I’m not at all about religion, but I can dig the good work that that Jesus guy purportedly did when he was around. As for his divinity, or anything else in the book, I leave all that to someone else.
What I will say is that I appreciate the conversational aspect of the service. While the observations made by congregants all seemed to be roughly in alignment with the views of the pastor leading the discussion, I got the sense that probably anyone’s interpretation would have been accepted, at least to the extent that the *person* is accepted, which seems to be the main point of how the service (and the whole campus) is run.
I like that the pastors dress down, in t-shirts. This is an important visual sign that you’re not trying to be hierarchical or authoritarian. I appreciate that services follow meals, not the other way around; it’s not a quid-pro-quo of duty-to-witness in exchange for nourishment.
I appreciate that the level of participation in other ways by congregants. In fact, it seemed only barely “led” strictly speaking, but very much a community effort, which is really quite beautiful. Whatever was important to members was given space, attention, and respect.
One man wanted his staff to be blessed by us all, and so we were all happy to grant his request and all lay hands on it as it was passed to the back of the sanctuary. Another man told a mostly coherent, if slightly confused, story about his transition from using to sobriety. A woman sang, unsure of the timing, but didn’t let that deter her from sharing her passion for music. Other members participated by playing percussion, inviting the offertory, leading prayers, leading us out with call and response, and providing church organ accompaniment.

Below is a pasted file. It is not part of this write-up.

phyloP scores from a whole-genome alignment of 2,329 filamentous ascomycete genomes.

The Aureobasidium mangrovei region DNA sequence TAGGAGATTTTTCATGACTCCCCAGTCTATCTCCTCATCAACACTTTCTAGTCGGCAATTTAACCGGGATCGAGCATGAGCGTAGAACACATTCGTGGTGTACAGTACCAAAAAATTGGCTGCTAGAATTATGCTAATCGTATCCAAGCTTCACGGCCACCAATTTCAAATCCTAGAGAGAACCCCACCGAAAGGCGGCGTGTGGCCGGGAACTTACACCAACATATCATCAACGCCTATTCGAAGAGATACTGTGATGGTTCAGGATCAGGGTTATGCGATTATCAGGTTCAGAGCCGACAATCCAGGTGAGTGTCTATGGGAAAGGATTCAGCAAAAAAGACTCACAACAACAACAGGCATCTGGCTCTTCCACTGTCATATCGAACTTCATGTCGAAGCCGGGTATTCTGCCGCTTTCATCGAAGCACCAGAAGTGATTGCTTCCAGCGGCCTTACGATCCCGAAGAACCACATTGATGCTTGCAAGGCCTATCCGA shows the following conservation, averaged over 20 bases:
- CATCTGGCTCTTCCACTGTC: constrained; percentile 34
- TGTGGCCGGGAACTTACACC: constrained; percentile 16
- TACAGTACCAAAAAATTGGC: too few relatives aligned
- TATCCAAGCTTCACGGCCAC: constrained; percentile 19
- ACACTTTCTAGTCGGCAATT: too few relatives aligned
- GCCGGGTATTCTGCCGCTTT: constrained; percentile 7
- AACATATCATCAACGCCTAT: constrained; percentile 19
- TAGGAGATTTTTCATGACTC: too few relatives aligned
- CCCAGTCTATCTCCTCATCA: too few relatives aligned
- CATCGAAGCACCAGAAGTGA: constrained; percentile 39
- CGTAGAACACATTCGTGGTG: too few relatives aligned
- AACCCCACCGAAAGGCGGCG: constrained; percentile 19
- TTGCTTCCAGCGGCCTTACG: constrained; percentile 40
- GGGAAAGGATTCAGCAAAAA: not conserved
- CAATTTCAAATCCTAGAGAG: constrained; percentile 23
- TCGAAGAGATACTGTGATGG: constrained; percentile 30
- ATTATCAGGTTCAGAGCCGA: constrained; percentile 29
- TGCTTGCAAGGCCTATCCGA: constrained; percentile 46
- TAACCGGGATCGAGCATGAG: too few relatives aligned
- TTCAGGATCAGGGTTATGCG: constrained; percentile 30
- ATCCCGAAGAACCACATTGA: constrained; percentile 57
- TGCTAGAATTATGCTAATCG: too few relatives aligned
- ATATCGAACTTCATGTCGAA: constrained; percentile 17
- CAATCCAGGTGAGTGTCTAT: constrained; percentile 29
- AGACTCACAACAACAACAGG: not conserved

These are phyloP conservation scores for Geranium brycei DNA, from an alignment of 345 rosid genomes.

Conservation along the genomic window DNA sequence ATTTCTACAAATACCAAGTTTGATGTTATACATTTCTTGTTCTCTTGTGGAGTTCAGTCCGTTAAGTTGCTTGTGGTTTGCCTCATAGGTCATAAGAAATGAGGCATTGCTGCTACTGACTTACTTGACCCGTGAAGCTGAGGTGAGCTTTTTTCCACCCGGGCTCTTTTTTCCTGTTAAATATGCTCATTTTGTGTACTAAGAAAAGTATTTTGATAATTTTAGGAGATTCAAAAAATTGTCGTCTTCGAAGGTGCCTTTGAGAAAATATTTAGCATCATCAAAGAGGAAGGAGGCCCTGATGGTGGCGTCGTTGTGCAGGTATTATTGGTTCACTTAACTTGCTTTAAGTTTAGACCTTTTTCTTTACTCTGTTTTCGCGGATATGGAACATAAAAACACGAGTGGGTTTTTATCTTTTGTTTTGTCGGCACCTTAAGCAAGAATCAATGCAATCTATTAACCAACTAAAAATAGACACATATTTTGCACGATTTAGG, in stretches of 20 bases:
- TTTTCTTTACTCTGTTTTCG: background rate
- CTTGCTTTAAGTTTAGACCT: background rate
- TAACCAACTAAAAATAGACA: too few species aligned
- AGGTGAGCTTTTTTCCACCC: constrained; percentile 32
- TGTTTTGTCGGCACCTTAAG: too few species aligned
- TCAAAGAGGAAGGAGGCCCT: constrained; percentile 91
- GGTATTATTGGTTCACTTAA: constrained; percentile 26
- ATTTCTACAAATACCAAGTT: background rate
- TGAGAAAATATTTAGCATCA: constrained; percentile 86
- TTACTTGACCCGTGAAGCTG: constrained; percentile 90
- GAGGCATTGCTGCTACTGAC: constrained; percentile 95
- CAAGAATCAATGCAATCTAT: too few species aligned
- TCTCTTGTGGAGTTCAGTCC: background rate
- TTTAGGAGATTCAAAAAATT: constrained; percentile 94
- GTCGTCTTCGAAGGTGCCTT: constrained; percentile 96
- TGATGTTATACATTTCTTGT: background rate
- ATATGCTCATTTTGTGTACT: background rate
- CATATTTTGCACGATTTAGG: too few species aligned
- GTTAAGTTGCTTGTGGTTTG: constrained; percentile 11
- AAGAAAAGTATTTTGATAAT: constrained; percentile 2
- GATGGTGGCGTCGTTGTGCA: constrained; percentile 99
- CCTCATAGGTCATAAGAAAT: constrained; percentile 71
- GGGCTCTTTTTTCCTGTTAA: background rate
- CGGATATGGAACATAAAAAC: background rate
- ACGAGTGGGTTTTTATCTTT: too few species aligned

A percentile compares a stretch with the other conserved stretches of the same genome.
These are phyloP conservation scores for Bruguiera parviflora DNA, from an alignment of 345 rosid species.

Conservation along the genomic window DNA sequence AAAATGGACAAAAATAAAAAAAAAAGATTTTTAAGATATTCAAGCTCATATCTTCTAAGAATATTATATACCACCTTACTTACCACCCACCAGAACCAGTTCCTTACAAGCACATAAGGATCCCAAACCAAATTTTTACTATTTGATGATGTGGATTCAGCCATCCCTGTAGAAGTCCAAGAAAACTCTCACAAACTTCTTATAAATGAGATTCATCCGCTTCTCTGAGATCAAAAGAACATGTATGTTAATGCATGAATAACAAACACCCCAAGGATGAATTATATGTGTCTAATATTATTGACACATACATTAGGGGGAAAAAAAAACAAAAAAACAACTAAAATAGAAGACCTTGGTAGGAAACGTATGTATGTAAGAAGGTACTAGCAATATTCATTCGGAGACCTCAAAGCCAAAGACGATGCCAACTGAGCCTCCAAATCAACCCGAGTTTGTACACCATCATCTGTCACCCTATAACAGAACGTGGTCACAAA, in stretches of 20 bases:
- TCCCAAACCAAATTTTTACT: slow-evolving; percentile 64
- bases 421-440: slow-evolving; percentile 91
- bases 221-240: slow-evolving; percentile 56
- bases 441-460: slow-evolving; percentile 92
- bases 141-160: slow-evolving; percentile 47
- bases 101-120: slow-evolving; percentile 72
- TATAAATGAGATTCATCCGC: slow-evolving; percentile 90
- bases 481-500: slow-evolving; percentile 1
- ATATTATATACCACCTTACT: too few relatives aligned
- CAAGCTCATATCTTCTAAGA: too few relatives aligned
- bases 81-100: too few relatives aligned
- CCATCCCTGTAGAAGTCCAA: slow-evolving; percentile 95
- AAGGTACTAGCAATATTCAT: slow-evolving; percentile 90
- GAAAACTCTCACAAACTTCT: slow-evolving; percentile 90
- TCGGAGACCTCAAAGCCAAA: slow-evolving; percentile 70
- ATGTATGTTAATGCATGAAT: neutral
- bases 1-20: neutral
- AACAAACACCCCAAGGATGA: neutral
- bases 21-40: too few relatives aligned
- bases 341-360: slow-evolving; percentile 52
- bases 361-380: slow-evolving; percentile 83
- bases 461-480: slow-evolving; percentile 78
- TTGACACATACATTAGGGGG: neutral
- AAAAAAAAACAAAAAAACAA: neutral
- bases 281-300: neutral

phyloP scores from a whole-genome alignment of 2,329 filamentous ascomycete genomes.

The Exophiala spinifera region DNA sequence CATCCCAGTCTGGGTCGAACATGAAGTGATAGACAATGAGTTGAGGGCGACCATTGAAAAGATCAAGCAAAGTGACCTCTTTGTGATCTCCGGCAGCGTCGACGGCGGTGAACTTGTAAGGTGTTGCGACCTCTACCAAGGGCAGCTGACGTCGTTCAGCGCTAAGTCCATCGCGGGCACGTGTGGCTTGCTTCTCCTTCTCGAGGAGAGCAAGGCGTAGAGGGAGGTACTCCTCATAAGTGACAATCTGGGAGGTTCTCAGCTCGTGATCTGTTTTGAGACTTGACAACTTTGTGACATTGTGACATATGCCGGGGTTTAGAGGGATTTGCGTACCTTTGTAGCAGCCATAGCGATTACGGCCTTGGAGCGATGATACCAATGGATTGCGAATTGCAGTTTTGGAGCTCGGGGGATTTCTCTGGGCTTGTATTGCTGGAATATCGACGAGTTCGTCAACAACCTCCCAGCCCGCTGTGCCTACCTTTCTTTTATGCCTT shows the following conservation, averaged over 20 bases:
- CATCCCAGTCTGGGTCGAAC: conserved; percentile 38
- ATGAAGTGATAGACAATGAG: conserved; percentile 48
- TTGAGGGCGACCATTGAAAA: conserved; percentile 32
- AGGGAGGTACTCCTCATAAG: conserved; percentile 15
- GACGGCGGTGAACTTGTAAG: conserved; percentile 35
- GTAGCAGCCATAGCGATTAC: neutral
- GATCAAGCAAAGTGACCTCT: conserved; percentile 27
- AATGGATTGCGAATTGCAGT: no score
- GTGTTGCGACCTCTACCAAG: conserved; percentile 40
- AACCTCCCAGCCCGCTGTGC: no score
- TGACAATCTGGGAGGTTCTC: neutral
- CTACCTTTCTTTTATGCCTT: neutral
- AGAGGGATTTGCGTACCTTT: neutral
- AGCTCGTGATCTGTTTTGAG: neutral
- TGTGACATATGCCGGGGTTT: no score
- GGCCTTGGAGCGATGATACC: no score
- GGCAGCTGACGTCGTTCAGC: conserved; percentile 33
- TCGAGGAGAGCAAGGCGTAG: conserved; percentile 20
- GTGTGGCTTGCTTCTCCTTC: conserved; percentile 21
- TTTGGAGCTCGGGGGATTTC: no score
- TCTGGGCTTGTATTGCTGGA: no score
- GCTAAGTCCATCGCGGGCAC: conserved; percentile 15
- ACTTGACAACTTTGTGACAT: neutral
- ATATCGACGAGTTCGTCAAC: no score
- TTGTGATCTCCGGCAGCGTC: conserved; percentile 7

I know from past experience with people in recovery, not to trust all first impressions; that sometimes the person you think is put-together and well-adjusted may be living with debilitating internal stimuli, while the apparent drunk might actually have the longest-term sobriety in the room. Careful not to pre-judge on appearances, I will say that there appeared to what I believe most observers would identify as a lively mix of grounded and struggling, old and young, middle-class and indigent, conventional and free-spirited, all in one unlikely community. Certainly it feels like the majority of folks there are probably very much in need – but how impressive how many of those needs appear to be met in this community – not the least of all, community itself.
I work at a holistic, progressive, and, for most, prohibitively expensive mental health treatment program. A short while after my visit, I spoke with a client receiving care at my workplace, who has also been to see Haywood in action, who said he was similarly moved by what he saw. I commented that I’ve often wondered what my workplace’s “integrative recovery/residential/healing community” model might look like, just out in the broader community, on the street level, as the fabric of a neighborhood, a family, a town… a congregation. A healing community that is accessible to anyone. I observed that it seems to already be happening at Haywood, and my client said he was thinking the exact same thing.
As I say, I’m not one for religion. I even tire of hearing about that Jesus guy, especially if it’s from hateful ideologues or self-made prosperity church millionaires, but even just from your average minister in your average church whose closest contact with the homeless is filling a box with clothes and canned food and assigning someone to go drop it off at Goodwill at Christmas. I don’t need Jesus to tell me that it’s good to be good and bad to be bad; that, more specifically, it’s good to help the poor, heal the sick, feed the hungry. If we’re to believe the Jesus story, there’s certainly no indication he ever asked to have a church founded in his name. But he was all about helping the poor, healing the sick, and feeding the hungry, so Haywood is one of the most truly, honestly “Christ”-ian places I’ve encountered.